Sometimes – many times – she would rather have just died.

She did not make this wish selfishly, but she knew that there weren't any real reasons she should stay in this world. Noin, sinking into the large, lavish feather bed in her room, sighed and fell backwards into its warm depths. She stared at the ceiling, then closed her eyes, the shapes of the crossbeams appearing on the insides of her eyelids.

She thought about Zechs.

Was he really dead, or was he just "dead" again?

She didn't know if she could stand the thought of him still living. She hated him for all he had put her through, but still loved him with all of her being. She knew that even if he was alive, he probably wouldn't let himself love her.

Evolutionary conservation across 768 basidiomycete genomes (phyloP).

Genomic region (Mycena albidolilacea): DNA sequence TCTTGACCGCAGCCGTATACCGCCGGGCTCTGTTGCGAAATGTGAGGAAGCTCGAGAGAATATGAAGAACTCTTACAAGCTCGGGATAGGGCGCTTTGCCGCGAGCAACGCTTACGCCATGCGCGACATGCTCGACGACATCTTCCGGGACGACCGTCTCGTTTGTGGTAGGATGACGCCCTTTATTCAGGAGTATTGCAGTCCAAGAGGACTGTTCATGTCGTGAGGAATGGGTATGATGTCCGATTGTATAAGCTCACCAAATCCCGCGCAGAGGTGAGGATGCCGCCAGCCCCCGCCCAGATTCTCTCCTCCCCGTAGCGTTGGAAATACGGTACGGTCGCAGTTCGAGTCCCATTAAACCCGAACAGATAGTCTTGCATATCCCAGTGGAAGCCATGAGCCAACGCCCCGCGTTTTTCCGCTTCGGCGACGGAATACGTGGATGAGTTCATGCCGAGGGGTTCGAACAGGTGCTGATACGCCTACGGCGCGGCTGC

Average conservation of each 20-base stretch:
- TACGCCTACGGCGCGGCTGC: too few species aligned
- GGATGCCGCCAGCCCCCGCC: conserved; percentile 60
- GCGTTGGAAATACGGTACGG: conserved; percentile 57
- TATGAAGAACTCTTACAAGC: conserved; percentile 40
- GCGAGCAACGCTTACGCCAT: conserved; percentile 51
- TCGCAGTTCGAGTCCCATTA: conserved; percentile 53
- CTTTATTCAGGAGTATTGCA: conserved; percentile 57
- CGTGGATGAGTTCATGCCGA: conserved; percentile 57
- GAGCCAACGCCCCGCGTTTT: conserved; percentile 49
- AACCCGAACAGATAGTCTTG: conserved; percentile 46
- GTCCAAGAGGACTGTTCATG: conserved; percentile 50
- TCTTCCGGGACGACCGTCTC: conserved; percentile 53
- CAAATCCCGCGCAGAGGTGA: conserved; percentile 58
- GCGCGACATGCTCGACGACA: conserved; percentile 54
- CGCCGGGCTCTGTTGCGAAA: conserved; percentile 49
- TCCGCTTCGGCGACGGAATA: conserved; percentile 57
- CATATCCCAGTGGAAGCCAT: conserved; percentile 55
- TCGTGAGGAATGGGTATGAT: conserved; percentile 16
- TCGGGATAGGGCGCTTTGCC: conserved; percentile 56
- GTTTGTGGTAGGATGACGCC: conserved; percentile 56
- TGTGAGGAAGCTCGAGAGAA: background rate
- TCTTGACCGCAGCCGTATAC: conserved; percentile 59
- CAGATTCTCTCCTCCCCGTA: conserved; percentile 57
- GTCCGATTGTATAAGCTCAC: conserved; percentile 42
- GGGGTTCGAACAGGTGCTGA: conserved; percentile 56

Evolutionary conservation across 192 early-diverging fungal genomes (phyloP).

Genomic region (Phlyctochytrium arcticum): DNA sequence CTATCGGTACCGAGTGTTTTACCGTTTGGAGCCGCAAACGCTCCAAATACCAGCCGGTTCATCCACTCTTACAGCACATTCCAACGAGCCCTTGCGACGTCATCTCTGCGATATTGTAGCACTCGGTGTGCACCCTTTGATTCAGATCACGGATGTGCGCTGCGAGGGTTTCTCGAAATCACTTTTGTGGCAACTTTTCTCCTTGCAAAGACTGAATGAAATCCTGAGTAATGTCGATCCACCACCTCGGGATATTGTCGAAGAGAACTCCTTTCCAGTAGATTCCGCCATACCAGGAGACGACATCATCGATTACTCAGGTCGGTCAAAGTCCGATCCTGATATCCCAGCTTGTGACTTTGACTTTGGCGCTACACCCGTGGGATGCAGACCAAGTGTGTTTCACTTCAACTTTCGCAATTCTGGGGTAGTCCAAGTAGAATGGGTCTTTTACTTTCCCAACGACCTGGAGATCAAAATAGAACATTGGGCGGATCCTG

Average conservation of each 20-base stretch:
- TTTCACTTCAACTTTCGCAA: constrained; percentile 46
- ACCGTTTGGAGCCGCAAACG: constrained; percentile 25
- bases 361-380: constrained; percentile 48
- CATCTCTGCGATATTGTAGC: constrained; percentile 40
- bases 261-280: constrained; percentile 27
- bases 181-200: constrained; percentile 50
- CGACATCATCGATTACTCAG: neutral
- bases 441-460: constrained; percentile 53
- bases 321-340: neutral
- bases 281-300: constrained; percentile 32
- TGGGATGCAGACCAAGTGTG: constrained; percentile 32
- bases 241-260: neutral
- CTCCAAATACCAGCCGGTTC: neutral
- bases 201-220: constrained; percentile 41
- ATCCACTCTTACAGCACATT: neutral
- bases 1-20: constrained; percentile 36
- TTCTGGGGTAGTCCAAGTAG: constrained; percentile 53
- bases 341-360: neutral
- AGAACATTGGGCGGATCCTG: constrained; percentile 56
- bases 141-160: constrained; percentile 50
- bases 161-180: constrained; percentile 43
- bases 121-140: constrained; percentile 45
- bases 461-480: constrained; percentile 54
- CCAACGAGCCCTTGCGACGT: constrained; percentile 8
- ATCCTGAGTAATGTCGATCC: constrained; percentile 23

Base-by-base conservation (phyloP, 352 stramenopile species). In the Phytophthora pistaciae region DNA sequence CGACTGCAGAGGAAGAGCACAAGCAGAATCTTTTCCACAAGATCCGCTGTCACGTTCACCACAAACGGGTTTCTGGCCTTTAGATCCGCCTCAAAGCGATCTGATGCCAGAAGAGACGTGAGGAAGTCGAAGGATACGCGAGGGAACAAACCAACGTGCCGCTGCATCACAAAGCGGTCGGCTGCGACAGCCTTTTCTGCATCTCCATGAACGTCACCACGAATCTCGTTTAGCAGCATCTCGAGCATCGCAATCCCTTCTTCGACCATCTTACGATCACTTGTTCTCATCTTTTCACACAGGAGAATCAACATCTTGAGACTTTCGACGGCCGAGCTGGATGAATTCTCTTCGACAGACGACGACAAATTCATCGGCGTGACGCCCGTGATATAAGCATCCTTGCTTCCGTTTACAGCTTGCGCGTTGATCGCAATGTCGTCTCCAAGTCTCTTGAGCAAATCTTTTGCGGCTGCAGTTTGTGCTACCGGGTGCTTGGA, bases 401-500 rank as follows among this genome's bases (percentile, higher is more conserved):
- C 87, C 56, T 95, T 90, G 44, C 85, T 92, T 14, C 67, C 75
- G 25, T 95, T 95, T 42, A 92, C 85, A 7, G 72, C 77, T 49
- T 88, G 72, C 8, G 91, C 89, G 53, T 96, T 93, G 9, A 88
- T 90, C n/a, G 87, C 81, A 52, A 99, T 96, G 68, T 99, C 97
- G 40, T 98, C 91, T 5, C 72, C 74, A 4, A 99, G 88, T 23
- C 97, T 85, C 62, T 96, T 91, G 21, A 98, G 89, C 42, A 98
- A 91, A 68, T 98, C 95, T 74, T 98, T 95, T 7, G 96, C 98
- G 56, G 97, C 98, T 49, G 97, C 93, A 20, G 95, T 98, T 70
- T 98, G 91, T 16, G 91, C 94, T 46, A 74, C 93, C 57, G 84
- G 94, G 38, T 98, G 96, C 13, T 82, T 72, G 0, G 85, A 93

She didn't even know if she could let herself love him the way she had before, or if her guilt would consume her first. Thinking about it made her feel forlorn, and she was almost relieved when a jovial shriek and cheerful laughter broke her from her thoughts.

Duo and Hilde had been watching a movie in her living room, but from the sound of it, the entertainment had turned from the television into a tickle war.

Noin decided to investigate, and as she entered the living room she was confronted by the pair all snuggly on the couch. They looked up at her, their faces friendly and welcoming, and invited her to join them watching their movie.

Noin smiled but politely refused.

"I'm going get something to eat. Would you guys like anything?" She asked, and was answered with the polite response for her to please, if she would, make them popcorn, thanks very much.